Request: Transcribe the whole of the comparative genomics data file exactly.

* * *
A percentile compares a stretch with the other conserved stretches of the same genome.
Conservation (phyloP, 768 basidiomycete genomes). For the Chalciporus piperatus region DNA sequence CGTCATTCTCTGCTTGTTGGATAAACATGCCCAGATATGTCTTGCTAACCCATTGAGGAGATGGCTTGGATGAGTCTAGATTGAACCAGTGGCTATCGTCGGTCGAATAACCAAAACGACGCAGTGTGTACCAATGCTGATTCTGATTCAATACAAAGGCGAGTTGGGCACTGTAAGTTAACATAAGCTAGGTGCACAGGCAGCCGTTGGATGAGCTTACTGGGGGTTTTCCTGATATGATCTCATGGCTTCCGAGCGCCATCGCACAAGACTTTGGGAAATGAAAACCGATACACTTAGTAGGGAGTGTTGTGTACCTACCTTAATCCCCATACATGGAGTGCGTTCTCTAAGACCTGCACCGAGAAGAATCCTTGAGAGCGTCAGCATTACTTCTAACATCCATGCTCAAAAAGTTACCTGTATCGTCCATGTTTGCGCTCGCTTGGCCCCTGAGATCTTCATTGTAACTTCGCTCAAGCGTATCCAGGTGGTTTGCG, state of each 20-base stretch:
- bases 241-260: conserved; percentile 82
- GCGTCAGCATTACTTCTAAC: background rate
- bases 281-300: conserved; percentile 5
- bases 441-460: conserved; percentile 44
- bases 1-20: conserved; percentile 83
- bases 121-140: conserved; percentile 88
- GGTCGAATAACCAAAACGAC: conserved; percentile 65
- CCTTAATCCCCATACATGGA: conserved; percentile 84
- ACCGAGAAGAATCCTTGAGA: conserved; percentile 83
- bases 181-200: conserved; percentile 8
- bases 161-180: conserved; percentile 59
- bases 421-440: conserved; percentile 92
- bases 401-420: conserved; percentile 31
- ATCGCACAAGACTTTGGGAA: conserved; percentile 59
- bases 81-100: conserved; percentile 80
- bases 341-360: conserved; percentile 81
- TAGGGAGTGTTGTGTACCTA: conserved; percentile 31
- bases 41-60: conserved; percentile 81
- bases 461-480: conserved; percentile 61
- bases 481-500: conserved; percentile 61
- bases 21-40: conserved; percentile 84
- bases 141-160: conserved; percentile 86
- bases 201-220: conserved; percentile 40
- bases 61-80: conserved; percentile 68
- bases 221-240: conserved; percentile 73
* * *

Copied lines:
A percentile compares a stretch with the other conserved stretches of the same genome.
Conservation (phyloP, 768 basidiomycete genomes). For the Chalciporus piperatus region DNA sequence CGTCATTCTCTGCTTGTTGGATAAACATGCCCAGATATGTCTTGCTAACCCATTGAGGAGATGGCTTGGATGAGTCTAGATTGAACCAGTGGCTATCGTCGGTCGAATAACCAAAACGACGCAGTGTGTACCAATGCTGATTCTGATTCAATACAAAGGCGAGTTGGGCACTGTAAGTTAACATAAGCTAGGTGCACAGGCAGCCGTTGGATGAGCTTACTGGGGGTTTTCCTGATATGATCTCATGGCTTCCGAGCGCCATCGCACAAGACTTTGGGAAATGAAAACCGATACACTTAGTAGGGAGTGTTGTGTACCTACCTTAATCCCCATACATGGAGTGCGTTCTCTAAGACCTGCACCGAGAAGAATCCTTGAGAGCGTCAGCATTACTTCTAACATCCATGCTCAAAAAGTTACCTGTATCGTCCATGTTTGCGCTCGCTTGGCCCCTGAGATCTTCATTGTAACTTCGCTCAAGCGTATCCAGGTGGTTTGCG, state of each 20-base stretch:
- bases 241-260: conserved; percentile 82
- GCGTCAGCATTACTTCTAAC: background rate
- bases 281-300: conserved; percentile 5
- bases 441-460: conserved; percentile 44
- bases 1-20: conserved; percentile 83
- bases 121-140: conserved; percentile 88
- GGTCGAATAACCAAAACGAC: conserved; percentile 65
- CCTTAATCCCCATACATGGA: conserved; percentile 84
- ACCGAGAAGAATCCTTGAGA: conserved; percentile 83
- bases 181-200: conserved; percentile 8
- bases 161-180: conserved; percentile 59
- bases 421-440: conserved; percentile 92
- bases 401-420: conserved; percentile 31
- ATCGCACAAGACTTTGGGAA: conserved; percentile 59
- bases 81-100: conserved; percentile 80
- bases 341-360: conserved; percentile 81
- TAGGGAGTGTTGTGTACCTA: conserved; percentile 31
- bases 41-60: conserved; percentile 81
- bases 461-480: conserved; percentile 61
- bases 481-500: conserved; percentile 61
- bases 21-40: conserved; percentile 84
- bases 141-160: conserved; percentile 86
- bases 201-220: conserved; percentile 40
- bases 61-80: conserved; percentile 68
- bases 221-240: conserved; percentile 73